National gas prices reach record high


    By Jacob Conde

    Provo residents are feeling the effects of the highest-ever gas prices throughout the nation.

    Gas prices have reached a record high, with a national average of $1.77 per gallon for all grades, having jumped by 26 cents so far this year. The national average for each grade of gasoline in the nation was $1.74 for regular, $1.84 for mid-range, and $1.94 for premium.

    The previous record high was $1.76 per gallon for all grades in May of 2001.

    In Provo, gas prices continue to fluctuate, and the variation makes it difficult for people to figure out when and where to fill their fuel tanks.

    “It was $1.75 last week, then it went to $1.81 on Friday,” said Marie Andreason, an employee at the Sinclair gas station at 700 E. 800 North in Provo.

    On Monday afternoon, the price went down again, she said.

    “The price has been up at the refineries,” said Robin Lazenby, personal manager at Conoco. “It”s a supply and demand type thing.”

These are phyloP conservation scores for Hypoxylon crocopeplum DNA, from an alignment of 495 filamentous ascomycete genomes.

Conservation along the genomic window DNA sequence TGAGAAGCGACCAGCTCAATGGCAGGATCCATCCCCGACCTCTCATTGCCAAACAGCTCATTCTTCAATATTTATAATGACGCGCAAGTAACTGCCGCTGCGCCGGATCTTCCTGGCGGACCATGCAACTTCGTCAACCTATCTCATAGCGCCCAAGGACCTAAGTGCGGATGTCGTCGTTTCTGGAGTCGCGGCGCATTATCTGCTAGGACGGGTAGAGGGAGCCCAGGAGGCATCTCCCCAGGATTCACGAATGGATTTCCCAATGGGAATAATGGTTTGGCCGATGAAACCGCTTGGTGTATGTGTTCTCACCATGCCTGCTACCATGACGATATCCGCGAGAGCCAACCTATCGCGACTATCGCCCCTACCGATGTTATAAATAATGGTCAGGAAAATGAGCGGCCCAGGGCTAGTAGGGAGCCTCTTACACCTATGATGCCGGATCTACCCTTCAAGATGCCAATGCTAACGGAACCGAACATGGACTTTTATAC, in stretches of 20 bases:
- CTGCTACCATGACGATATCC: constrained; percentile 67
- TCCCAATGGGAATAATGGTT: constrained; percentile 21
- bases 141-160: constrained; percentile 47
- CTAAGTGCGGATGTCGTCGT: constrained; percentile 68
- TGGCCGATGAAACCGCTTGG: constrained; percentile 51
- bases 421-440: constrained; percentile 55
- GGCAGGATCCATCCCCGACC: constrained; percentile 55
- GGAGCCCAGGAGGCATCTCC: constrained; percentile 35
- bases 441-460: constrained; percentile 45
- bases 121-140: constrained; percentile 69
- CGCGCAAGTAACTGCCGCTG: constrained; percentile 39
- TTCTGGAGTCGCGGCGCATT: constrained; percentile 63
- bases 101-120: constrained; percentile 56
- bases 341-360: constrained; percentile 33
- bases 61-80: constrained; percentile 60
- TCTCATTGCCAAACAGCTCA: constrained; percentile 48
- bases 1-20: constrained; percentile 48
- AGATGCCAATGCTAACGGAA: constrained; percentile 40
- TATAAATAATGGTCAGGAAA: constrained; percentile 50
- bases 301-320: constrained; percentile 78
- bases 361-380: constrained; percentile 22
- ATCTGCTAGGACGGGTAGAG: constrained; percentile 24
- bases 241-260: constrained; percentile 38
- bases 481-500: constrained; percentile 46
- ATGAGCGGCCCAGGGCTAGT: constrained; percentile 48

The Associated Press reported the price changes come from increased refinery work and a greater cost in crude oil as gasoline companies prepare for spring and summer, when demand for gas is higher because of the increased travel as more Americans take vacations and road trips.

    The highest gas prices in the country are in California, which has an average of $2.10 per gallon throughout the state. The higher costs in the state are also due to higher sales taxes and environmental taxes drivers pay at the pump.

    In addition to increased refinery costs, the Organization of the Petroleum Exporting Countries has declared it will reduce its official oil production. The reduction is part of an effort to control the amounts of oil being exported.

    Countries that produce more than the amount they are supposed to produce, in an effort to sell more oil at a cheaper price, will face sanctions from the organization.

    According to analyst Trilby Lundberg, the effect of limiting the crude oil production may be another cost that payers at the pump will have to absorb.

    “Where crude oil prices go next, whether they push or pull on gas prices, is OPEC”s guess,” Lundberg said.

    However, Lundberg also said gas prices should begin to level out, since most of the pre-summer refinery work is nearing completion.

    “The pace of the pump price hike has slowed,” Lundberg said. “Prices are dropping on a spotty basis throughout the country.”

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